Microsoft just revealed Windows Phone 8 will be released this fall as the next version of its mobile phone operating system. Further details are coming at the Windows Phone 8 Platform Preview, which is underway right now. The biggest change is under the hood: the OS now has a "shared core" with Windows 8.
There's other news as well: Windows Phone 8 will support dual-core CPUs on day one (and quad-cores in the future), and will also offer three screen resolutions, maxing out at 1280 x 768. Windows Phone 8 will also finally bring real support for microSD cards, and Microsoft says apps developed for 7.5 will not require refactoring for the new resolutions.
Additionally, Internet Explorer 10 will be built into the OS, and its rendering engine will mirror the desktop version. Microsoft will also allow native code development for the platform, meaning ports of graphic-intensive apps like games should be far less painful thanks to DirectX support. The default maps application in Windows Phone 8 will be Nokia Maps, complete with offline maps and turn-by-turn navigation "in many countries around the world."
There's also a new wallet / NFC feature — every Windows Phone will include the Wallet hub, and payments are integrated with carrier payment systems so it won't be cut out. Wallet will first launch with Orange in France, and Microsoft says it's working with the Isis consortium in the US to bring Wallet to AT&T, Verizon, and T-Mobile next year. Microsoft is also adding in-app purchasing to Windows Phone apps, tied into the Wallet.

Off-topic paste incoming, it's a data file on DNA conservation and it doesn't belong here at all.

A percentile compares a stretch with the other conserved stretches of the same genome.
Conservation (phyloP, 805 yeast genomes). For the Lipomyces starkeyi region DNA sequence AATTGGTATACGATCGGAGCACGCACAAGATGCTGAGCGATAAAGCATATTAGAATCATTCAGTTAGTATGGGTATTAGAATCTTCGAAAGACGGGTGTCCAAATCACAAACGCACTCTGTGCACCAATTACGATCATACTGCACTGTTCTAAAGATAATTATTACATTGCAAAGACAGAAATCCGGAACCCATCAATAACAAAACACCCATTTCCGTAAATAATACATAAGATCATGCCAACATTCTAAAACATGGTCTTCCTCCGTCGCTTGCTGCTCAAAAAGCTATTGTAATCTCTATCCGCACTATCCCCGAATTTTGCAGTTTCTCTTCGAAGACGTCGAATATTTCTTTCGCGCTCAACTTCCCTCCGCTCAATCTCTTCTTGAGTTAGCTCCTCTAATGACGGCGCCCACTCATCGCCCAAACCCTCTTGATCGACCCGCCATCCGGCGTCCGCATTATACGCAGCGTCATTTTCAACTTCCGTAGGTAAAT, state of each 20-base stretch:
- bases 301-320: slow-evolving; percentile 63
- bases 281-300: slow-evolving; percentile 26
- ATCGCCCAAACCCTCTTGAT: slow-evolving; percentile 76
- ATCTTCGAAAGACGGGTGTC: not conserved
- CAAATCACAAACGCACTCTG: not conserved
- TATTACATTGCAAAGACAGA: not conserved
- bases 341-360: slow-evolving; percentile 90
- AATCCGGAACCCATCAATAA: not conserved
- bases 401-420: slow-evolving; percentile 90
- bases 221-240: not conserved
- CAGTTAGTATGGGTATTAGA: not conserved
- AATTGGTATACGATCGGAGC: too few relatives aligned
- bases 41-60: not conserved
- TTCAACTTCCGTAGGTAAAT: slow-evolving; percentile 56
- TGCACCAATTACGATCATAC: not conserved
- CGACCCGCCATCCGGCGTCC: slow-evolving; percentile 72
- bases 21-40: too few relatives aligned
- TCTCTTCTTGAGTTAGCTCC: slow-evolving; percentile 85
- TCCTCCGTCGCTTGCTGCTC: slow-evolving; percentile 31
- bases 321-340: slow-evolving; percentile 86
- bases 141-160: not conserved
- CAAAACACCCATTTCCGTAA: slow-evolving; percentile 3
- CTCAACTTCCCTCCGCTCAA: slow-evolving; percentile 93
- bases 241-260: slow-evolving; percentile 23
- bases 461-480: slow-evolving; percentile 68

Microsoft also says Windows Phone 8 is "ready for business" with encryption and secure boot features. IT admins can also set up their own app deployment strategies and enable device management tools that also work with Windows PCs. "The shared core has really played a huge role in making Windows Phone great for businesses," said Microsoft's Joe Belfiore.
Lastly, Windows Phone 8 has a new start screen with resizable tiles — double-wide, regular, and small. Any tile can be set to any of the three sizes, and they'll keep updating live. The small tiles are pretty small; lots of information can be packed onto the homescreen now.
For more, check out our complete preview of Windows Phone 8 with in-depth analysis of all the new features.